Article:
Some of the most talented drivers and teams in Winston Cup history have failed to do what Mark Martin will try to do tonight under the lights at Richmond International Raceway. Cale Yarborough, Darrell Waltrip, Dale Earnhardt, Harry Gant and Bill Elliott, who can count 12 Winston Cup titles among them, have won four straight, but none could make it five.
In fact, no one has won five consecutive races since the Winston Cup circuit was reduced to 30 races in 1972.
"It's not impossible to win five or six in a row, when everything is falling your way," said Richard Childress, who owns the Earnhardt team and remembers its run in 1987. "We were hot. We won a total of 11 races that season. But the odds got us. When we were winning those four in a row, we weren't doing anything different from what we had been doing."
But they didn't win the fifth one.
St. Louis Cardinals outfielder Mark Whiten tied the major-league record for home runs in a game with four this week. But he didn't hit five. No one has.
"Winning the fifth is just like Whiten's hitting the ball," said Childress. "Sooner or later, you're going to miss one. It's just the way the odds are. But I think Mark has a chance to win five, because I think the only pressure he's feeling is the same pressure he puts on himself to win every week."
In fact, Junior Johnson, the car owner who fielded the drive-for-five efforts of Yarborough, Waltrip and Elliott, believes Martin has a better chance of winning his fifth race tonight in the Miller Genuine Draft 400 than any of the other four-peaters did when they tried, because everyone else's success was based on a car advantage.
"I think Mark Martin is 75 percent of the reason that team is winning," Johnson said. "I think that's unusual. The car is usually what makes the difference. But in his case, he has simply made up his mind to be mentally and physically focused and he has no intention of giving up."
And that is what Johnson believes will carry Martin -- who drew the 10th starting position -- through the traffic jam at Richmond.
"Other drivers won't be so willing to move over for him [tonight]," Johnson said. "He is going to stick the nose of his Ford in a hole where a week ago people were willing to let him in and find the hole closed up. He is going to find himself bogged down in traffic a lot and that will keep Earnhardt and some of the other boys all over his back. He won't be pulling away like he did at Darlington and some other places. After you win four in a row, other drivers quit being gracious.
"But I think Mark is in a very good position to win it. In fact, I think his chances are excellent."
Johnson sees a distinct difference between Elliott's four-race victory streak last season and Martin's. A year ago, Johnson and Elliott had discovered -- even before the first race of the season at Daytona -- the traction advantage of running with a three-degree tilt on the rear axle. It was what made them dominant, as they beat every other team through the turns.
But by the time they pulled into Bristol, Tenn., for the Food City 500 and their shot at winning No. 5, NASCAR, the sanctioning body that likes to keep the competition balanced, had figured it out and ruled that no team could have more than a 1 1/4 -degree rear camber (tilt).
"The car had been our advantage and when we went to Bristol we no longer had any advantage," Johnson said. "With Martin it is totally different. His car is working well, that's true enough. But the advantage that team has is Mark Martin's spirit. I think his daily routine is testimony to it."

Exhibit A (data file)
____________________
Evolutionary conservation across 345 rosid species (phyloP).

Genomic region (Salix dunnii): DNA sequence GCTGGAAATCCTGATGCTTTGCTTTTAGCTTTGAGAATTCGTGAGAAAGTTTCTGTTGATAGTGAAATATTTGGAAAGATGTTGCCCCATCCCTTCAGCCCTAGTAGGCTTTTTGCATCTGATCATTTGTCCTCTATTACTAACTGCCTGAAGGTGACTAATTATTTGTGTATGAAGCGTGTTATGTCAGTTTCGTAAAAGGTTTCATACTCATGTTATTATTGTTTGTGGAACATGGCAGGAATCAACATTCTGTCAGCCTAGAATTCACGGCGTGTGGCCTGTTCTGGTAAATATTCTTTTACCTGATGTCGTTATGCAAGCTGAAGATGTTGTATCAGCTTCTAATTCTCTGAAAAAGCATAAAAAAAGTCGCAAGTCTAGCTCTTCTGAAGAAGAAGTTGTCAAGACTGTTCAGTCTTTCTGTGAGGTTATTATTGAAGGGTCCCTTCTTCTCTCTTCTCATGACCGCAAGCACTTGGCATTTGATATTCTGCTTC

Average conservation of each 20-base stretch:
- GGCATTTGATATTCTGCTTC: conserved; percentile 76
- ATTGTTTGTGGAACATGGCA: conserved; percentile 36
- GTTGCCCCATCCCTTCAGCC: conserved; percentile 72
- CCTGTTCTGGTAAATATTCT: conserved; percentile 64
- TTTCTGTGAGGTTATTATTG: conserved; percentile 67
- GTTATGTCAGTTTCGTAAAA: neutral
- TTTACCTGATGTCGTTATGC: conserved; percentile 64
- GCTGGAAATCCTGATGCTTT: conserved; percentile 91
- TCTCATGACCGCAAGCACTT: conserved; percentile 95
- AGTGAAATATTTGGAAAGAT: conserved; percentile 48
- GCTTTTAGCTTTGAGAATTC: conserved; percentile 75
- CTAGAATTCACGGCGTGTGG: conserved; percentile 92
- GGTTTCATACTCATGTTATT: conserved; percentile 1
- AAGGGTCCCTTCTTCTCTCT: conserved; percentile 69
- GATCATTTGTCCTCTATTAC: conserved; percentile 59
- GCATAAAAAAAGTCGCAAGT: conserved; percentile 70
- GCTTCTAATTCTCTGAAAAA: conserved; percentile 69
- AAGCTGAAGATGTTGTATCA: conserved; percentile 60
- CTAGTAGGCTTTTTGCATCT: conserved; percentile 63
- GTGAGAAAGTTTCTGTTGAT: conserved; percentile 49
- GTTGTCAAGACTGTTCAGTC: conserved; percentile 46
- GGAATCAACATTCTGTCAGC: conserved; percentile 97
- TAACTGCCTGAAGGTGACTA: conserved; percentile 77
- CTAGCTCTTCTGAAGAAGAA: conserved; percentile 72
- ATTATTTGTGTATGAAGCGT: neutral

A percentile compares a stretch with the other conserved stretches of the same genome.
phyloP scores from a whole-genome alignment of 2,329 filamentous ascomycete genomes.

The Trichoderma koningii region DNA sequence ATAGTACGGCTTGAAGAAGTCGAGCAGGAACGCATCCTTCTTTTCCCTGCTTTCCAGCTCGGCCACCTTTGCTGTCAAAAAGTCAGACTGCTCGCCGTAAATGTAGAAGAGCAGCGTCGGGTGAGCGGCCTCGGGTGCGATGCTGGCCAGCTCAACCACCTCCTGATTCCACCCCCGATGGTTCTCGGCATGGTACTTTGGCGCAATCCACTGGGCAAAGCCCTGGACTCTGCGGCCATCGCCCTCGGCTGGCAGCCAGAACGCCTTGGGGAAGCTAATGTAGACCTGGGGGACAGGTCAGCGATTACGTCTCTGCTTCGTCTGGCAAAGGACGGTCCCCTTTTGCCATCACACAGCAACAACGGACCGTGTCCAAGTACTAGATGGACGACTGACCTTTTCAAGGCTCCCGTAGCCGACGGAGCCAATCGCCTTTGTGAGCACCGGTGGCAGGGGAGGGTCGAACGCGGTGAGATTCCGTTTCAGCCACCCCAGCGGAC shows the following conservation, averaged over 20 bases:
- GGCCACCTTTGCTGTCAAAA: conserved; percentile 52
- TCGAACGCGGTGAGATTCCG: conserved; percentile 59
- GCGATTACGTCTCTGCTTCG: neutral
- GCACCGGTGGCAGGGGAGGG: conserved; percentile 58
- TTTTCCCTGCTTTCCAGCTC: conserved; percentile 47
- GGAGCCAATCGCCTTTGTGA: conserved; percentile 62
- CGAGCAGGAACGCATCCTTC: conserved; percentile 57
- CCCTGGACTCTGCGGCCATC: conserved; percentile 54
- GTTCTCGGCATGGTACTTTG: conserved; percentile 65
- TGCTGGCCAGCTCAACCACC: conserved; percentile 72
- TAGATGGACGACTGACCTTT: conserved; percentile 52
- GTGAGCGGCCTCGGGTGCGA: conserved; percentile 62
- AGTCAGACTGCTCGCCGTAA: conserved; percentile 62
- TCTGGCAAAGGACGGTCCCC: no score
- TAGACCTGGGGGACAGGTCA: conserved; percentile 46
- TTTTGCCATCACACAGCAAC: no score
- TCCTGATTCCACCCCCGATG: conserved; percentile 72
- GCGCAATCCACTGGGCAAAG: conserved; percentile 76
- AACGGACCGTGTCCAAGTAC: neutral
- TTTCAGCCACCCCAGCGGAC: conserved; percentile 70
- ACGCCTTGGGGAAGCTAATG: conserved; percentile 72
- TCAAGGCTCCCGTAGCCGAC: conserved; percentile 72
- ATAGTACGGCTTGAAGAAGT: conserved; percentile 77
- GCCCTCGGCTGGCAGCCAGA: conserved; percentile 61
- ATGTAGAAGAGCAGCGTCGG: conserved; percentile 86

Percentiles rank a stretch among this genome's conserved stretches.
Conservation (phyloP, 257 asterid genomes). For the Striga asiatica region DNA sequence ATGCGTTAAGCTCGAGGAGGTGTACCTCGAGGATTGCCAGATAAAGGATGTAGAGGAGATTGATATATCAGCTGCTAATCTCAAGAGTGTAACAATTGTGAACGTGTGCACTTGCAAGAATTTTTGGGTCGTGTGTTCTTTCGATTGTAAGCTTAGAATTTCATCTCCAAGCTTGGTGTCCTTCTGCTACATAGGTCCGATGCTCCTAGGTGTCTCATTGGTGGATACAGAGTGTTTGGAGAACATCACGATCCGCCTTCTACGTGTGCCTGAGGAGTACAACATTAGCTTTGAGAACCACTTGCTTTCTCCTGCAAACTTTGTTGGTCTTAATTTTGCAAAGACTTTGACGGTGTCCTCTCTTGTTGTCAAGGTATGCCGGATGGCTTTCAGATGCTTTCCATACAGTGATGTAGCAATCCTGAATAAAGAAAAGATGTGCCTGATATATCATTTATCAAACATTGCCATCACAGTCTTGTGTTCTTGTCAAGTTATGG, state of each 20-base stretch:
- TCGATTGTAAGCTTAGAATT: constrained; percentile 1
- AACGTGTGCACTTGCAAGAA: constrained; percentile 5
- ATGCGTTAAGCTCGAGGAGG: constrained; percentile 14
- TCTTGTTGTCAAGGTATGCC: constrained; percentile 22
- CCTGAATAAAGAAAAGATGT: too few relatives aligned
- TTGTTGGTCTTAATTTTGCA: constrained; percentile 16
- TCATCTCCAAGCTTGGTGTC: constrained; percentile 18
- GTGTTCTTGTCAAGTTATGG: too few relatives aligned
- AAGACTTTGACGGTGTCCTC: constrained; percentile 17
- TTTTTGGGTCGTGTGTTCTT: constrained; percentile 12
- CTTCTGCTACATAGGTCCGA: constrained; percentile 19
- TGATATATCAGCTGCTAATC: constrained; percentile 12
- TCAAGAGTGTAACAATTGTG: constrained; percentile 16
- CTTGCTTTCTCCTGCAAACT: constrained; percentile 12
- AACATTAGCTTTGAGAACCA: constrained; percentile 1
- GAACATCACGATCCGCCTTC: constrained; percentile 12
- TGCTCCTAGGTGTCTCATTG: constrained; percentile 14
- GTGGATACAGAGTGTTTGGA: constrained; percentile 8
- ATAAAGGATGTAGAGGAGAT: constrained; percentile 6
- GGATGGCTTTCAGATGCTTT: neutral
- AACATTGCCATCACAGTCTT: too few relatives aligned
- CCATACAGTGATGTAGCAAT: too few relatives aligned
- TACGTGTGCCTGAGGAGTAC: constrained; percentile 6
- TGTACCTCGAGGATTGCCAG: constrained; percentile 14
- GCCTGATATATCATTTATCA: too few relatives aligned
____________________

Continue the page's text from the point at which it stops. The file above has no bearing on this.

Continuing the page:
The routine Johnson refers to is Martin's commitment to getting up at 5:30 a.m. daily, no matter where he is, to seek out gyms in such places as Florence, S.C., Loudon, N.H., and Talladega, Ala. Once found, he works out from 50 to 90 minutes five days a week.
"Exercise is a given," Martin said. "I'm in the gym by 6 a.m. I've been going to the gym since January 1988. I know the benefits of going. I know those benefits will last forever. It does take a lot of commitment and if it helps keep my mind clear and sharp, that's one of the benefits. But the winning streak has nothing to do with it."
Yet, if Johnson is right, the exercise may have a great deal to do with the winning streak. Or perhaps it is just Martin's resolve. Like Harry Gant, who went for five straight in 1990, all Martin cares about is winning the next race.
"I wasn't out to set records or tie records," said Gant, 53, as he recalled his streak, which ended when after leading 350 of the 400 laps at North Wilkesboro his brakes went out and forced him to settle for second.
"I approached each week as if we hadn't won the week before. All I wanted to do was win the next race. I think Mark's like that. He's a racer. The streak to him isn't the big deal. Winning is the big deal. It's always the biggest deal, no matter how many times you do it."
Still, to win five straight, that might be one of the biggest deals Martin ever consummates.
THE DRIVE FOR FIVE
Five men before Mark Martin won four straight NASCAR races. Here is where their streaks ended:
Year .. .. Driver .. .. .. .. Race .. .. .. .. .. .. .. .. .. .. Place
1976 .. Cale Yarborough .. National 500, Charlotte, N.C. .. .. .. 2nd
1981 .. Darrell Waltrip .. Atlanta Journal 500, Atlanta .. .. .. 2nd
1987 .. Dale Earnhardt .. Winston 500, Talladega, Ala. .. .. .. 4th
1991 .. Harry Gant .. Holly Farms 400, North Wilkesboro, N.C. 2nd
1992 .. Bill Elliott .. Food City 500, Bristol, Tenn. .. .. .. .. 20th